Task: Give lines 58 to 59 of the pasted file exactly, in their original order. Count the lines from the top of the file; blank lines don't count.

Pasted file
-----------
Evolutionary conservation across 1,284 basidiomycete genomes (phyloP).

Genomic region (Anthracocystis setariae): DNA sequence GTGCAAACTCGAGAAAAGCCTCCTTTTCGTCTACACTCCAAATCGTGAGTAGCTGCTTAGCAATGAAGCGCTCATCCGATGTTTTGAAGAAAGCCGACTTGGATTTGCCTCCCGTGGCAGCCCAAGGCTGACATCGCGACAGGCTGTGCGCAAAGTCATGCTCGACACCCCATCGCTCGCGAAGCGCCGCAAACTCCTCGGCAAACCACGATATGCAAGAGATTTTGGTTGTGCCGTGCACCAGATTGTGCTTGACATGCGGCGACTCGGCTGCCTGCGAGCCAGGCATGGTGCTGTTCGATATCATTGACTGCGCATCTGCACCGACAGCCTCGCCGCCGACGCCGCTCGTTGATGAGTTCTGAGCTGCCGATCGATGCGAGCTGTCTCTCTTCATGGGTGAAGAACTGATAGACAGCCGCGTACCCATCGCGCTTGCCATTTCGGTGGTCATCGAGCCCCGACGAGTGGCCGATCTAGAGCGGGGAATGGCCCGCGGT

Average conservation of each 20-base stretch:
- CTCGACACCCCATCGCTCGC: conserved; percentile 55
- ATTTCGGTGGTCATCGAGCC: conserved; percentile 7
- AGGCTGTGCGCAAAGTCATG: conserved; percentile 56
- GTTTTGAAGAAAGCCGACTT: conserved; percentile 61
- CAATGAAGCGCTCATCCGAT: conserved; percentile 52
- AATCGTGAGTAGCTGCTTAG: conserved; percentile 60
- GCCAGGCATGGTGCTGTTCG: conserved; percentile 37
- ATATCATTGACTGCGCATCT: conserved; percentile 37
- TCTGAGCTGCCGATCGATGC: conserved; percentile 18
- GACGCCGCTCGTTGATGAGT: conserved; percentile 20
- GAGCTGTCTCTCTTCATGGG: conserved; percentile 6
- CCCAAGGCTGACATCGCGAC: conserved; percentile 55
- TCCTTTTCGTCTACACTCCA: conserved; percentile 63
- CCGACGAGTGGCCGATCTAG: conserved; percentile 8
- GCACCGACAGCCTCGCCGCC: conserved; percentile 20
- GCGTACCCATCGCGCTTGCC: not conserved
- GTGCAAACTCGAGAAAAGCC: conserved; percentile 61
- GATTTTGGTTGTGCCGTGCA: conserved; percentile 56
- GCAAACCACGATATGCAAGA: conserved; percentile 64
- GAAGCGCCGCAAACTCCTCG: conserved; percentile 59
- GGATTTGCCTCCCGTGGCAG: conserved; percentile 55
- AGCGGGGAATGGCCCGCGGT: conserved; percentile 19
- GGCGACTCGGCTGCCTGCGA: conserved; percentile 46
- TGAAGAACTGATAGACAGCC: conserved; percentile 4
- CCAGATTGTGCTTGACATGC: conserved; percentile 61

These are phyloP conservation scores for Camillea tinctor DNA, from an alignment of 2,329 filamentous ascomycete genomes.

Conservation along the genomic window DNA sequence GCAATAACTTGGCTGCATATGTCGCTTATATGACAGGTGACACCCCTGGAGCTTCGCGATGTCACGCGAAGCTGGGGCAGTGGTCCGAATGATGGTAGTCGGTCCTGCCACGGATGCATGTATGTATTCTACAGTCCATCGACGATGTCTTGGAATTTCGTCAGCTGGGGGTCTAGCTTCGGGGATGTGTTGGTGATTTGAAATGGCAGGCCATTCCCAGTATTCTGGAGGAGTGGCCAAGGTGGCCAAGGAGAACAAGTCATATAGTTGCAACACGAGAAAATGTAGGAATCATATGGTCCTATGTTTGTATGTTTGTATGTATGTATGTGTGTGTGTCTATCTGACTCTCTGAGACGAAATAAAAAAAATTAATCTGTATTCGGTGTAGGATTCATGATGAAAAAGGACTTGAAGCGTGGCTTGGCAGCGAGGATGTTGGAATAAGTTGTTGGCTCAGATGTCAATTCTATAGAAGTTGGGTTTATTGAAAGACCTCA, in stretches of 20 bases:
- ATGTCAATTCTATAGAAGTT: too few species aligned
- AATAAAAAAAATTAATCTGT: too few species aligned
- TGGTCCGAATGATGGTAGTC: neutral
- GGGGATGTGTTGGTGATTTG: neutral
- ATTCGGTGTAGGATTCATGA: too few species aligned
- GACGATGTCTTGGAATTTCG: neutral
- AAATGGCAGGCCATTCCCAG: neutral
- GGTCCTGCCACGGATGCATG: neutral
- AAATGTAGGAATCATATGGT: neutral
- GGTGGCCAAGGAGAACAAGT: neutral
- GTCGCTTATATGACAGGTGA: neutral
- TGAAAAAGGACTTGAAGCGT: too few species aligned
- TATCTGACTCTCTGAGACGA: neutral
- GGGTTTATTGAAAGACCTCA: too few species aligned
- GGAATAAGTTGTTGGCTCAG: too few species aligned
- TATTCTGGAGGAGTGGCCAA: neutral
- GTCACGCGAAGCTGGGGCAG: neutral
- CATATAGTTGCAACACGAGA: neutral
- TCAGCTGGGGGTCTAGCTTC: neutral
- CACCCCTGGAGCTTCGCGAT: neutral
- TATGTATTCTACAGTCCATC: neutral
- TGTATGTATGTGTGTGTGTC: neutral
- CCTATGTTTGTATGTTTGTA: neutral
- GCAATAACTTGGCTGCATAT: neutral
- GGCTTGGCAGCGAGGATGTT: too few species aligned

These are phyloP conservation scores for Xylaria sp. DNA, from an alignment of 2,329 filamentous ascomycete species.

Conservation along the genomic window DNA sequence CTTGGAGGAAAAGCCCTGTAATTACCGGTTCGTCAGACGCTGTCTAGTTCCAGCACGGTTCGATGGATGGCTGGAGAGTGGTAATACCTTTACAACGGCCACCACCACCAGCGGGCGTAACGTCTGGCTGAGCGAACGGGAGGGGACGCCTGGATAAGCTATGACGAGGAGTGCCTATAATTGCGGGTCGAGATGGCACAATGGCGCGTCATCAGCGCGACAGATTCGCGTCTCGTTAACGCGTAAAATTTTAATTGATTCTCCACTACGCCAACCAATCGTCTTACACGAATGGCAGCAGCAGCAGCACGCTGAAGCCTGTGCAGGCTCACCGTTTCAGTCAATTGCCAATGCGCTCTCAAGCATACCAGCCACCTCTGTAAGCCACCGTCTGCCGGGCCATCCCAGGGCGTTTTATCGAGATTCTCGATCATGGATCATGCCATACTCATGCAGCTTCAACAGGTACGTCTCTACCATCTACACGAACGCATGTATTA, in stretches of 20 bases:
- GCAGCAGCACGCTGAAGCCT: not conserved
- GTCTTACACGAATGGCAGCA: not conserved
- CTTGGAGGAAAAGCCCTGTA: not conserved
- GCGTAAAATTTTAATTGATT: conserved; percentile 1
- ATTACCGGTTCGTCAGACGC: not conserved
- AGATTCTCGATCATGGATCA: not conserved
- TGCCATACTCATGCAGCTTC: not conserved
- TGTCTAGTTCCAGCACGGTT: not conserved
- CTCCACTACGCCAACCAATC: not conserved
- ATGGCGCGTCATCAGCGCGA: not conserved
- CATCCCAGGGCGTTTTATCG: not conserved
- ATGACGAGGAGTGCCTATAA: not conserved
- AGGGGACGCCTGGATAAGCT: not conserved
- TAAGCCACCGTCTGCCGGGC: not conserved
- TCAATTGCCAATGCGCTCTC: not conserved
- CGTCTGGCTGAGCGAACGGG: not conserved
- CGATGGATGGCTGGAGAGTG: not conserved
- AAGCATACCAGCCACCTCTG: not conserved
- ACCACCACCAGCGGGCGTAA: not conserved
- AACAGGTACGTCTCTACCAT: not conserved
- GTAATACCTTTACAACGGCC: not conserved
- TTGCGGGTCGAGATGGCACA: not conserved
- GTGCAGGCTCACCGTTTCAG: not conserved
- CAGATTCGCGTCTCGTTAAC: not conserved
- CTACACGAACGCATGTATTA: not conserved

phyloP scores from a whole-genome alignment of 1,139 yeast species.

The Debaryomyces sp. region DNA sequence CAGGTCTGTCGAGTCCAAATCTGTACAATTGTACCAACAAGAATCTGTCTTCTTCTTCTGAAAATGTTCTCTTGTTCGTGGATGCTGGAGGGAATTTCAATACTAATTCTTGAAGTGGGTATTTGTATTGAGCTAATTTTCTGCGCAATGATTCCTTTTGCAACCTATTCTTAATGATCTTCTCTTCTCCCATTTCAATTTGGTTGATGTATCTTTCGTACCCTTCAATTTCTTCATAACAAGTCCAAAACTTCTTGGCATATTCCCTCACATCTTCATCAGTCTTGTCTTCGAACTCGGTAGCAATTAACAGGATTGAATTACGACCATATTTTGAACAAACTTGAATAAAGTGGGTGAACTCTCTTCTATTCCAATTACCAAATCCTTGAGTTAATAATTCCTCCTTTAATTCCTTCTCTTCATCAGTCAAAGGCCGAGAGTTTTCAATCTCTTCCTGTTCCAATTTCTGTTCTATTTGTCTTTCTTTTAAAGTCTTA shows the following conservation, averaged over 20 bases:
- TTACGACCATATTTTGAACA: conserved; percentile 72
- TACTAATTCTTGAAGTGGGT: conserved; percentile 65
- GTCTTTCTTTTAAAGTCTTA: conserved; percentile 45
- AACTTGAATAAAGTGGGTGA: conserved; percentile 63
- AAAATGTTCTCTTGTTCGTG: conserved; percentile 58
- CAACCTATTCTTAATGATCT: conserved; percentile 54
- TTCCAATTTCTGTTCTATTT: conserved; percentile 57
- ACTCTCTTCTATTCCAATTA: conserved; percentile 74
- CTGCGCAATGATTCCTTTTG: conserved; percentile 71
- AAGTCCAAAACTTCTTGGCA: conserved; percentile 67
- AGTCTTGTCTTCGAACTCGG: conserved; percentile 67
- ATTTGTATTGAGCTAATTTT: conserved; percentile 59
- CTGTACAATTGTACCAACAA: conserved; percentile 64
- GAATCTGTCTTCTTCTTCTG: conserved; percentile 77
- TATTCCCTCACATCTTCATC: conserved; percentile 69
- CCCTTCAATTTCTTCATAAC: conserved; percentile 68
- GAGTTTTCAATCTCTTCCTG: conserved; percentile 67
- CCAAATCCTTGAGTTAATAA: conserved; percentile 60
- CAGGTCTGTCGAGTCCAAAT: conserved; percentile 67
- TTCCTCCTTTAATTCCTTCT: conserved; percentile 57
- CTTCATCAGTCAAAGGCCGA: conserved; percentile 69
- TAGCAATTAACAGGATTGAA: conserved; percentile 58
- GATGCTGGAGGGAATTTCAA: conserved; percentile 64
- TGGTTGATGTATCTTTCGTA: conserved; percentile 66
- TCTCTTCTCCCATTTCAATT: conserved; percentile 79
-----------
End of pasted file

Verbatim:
- GCAGCAGCACGCTGAAGCCT: not conserved
- GTCTTACACGAATGGCAGCA: not conserved